HUNTSVILLE, Ala. (WHNT) — Attorneys defending Casey White in his capital murder case have successfully petitioned a Lauderdale County Court for extraordinary expenses to assist in his defense.
The defense’s motion for the funds was done “ex parte” — on behalf of just one side in a case – meaning they made their request to the judge without notifying the prosecution. The practice is allowed under the law, and Huntsville defense attorney Bruce Gardner, who is not involved in White’s defense, explained the process to News 19.
“Ex parte, of course, means the other side is not privy to the conversation with the judge who is about to rule on the motion,” Gardner said. “And the reason for the rule is that the defendant ought to be able to develop his theories of the defense of the case, whether it be insanity, or Atkins – low IQ – something like that, to get that expert assistance, and not let the state know where we’re headed.”
White is now due to go on trial in December in the 2015 killing Connie Ridgeway at her home in Rogersville. Prosecutors say White sent a letter from prison – where he was serving 75 years for attempted murder – confessing to the crime.
White was set to go to trial in June on the charge, but he and a Lauderdale County jailer fled from the jail and were captured after a 11-day manhunt. Vicky White died of a self-inflicted gunshot wound as U.S. Marshals were closing in on the pair. Casey White has been charged with felony murder in her death. That trial is also set for December, but that trial date is likely to be pushed back.
The defense’s filing petitioning the court for the funds includes a public filing. That filing doesn’t detail how much the defense is seeking, or how it will use the money, but it does spell out the legal basis for the request.
The defense, led by Huntsville attorney Mark McDaniel, argues in the filing, “It is now well established that when a state brings its judicial power to bear on a defendant in a criminal case ‘it must take steps to assure that the defendant has a fair opportunity to present his defense.’ In Ake, the United States Supreme Court held that where the assistance of an expert is needed to prepare to present a defense, an indigent defendant has a constitutional right to the services of that expert at state expense.”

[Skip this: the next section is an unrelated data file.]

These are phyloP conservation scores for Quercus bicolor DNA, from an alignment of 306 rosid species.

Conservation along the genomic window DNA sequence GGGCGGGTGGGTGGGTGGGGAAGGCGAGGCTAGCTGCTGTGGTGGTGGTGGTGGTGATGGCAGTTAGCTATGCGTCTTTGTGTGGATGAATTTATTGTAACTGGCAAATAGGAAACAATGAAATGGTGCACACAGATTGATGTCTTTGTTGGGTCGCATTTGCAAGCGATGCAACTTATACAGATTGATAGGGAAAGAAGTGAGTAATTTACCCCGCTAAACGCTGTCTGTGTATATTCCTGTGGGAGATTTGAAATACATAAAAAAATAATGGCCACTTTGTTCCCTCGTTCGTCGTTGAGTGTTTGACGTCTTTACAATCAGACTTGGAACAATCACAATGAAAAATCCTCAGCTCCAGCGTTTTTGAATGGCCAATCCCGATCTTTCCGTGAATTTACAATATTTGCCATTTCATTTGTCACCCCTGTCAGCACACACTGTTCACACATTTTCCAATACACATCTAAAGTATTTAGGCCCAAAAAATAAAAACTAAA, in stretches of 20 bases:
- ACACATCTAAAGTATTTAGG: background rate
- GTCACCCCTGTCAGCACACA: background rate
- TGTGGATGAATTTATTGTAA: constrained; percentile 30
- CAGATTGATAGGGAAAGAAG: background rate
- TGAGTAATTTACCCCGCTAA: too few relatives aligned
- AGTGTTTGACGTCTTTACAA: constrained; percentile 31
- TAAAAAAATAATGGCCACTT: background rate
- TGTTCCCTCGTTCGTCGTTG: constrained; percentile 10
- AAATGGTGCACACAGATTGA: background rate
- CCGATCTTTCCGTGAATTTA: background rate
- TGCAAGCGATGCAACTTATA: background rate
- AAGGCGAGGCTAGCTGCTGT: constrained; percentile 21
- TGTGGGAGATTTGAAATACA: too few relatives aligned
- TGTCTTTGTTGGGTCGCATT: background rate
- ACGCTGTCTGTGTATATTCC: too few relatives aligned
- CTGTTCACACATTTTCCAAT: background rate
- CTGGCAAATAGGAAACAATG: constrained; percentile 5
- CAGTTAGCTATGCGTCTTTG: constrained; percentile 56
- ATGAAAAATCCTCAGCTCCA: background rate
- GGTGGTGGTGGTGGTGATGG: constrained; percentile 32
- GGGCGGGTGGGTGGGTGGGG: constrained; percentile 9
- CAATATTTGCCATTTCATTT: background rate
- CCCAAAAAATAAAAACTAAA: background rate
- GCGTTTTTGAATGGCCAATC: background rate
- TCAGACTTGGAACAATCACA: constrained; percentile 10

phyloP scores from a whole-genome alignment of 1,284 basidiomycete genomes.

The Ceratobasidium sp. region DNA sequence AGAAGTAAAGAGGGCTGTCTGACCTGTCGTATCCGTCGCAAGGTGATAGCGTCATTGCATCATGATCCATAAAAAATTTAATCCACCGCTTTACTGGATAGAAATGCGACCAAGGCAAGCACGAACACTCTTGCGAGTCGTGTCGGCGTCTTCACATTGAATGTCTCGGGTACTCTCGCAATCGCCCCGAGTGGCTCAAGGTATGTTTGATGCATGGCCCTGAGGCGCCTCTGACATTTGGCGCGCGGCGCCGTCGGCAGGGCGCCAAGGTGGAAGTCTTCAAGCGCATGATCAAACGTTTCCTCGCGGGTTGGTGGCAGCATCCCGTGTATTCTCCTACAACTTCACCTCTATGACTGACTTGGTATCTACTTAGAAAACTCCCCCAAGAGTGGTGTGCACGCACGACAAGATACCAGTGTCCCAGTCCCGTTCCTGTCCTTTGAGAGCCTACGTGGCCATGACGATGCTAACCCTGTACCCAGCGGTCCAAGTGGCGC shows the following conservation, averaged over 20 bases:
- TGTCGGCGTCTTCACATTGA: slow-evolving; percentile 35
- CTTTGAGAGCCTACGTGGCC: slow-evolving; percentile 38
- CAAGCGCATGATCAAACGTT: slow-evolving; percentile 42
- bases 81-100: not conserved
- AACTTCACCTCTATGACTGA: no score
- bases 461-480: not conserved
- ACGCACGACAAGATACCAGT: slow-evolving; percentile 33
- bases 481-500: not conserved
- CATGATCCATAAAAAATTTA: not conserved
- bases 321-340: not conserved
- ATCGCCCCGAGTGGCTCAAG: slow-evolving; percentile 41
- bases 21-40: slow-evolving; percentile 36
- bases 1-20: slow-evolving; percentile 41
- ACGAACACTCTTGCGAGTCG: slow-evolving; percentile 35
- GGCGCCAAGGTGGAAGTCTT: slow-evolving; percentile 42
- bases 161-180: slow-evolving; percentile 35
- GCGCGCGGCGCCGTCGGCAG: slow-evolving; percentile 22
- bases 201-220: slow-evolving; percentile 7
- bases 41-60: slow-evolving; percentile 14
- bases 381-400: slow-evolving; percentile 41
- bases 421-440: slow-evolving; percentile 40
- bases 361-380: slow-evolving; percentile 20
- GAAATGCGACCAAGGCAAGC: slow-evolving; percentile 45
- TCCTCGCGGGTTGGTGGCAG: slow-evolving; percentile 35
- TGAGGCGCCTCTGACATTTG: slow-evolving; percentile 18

Gardner said one element of the extraordinary expense request can be seeking funds to pay an expert above the going rate that the state normally pays, for example, a psychiatrist or investigator.
White’s defense acknowledges that the basis for its request has to be justified, with the justification spelled out.
“Thus, an accused cannot simply ask for unlimited funds for any and all experts and expect that they will be granted,” White’s lawyers argue. “In order to demonstrate his entitlement to an expert or investigative assistance, the defendant must reveal to the court the theory of the defense, the results of any investigation or witness consultation that has already taken place, other work product, and the information that is anticipated from the services sought. Obviously, of necessity, this showing requires disclosure of information obtained in attorney-client interviews.”
And, the defense argues, the prosecution should not be entitled to the know the defense’s plans.
“Mr. White’s adversary, the district attorney, should have no more right to disclosure of the intimate attorney-client discussions that precede the development of the defense strategy than Mr. White should have a voice in which police officers investigate his case or how the prosecution plans to develop its strategy,” the defense argues.
The request was made July 18 and was granted Monday, Aug. 8.
Attorney Gardner said there are a number of ways the defense can use the money.
“The categories are virtually limitless, and ex parte funds for a trained police investigator are routinely part of all the cases,” Gardner said. “It can come in the form of ‘I need a DNA expert to look at what the state did,’ but generally speaking they come, especially in capital murder cases, in the mental health, development psychology realm.”
Gardner said another use of ex parte funds is to hire a mitigation expert, who — if a defendant is facing the death penalty — tries to convince the jury to spare his life.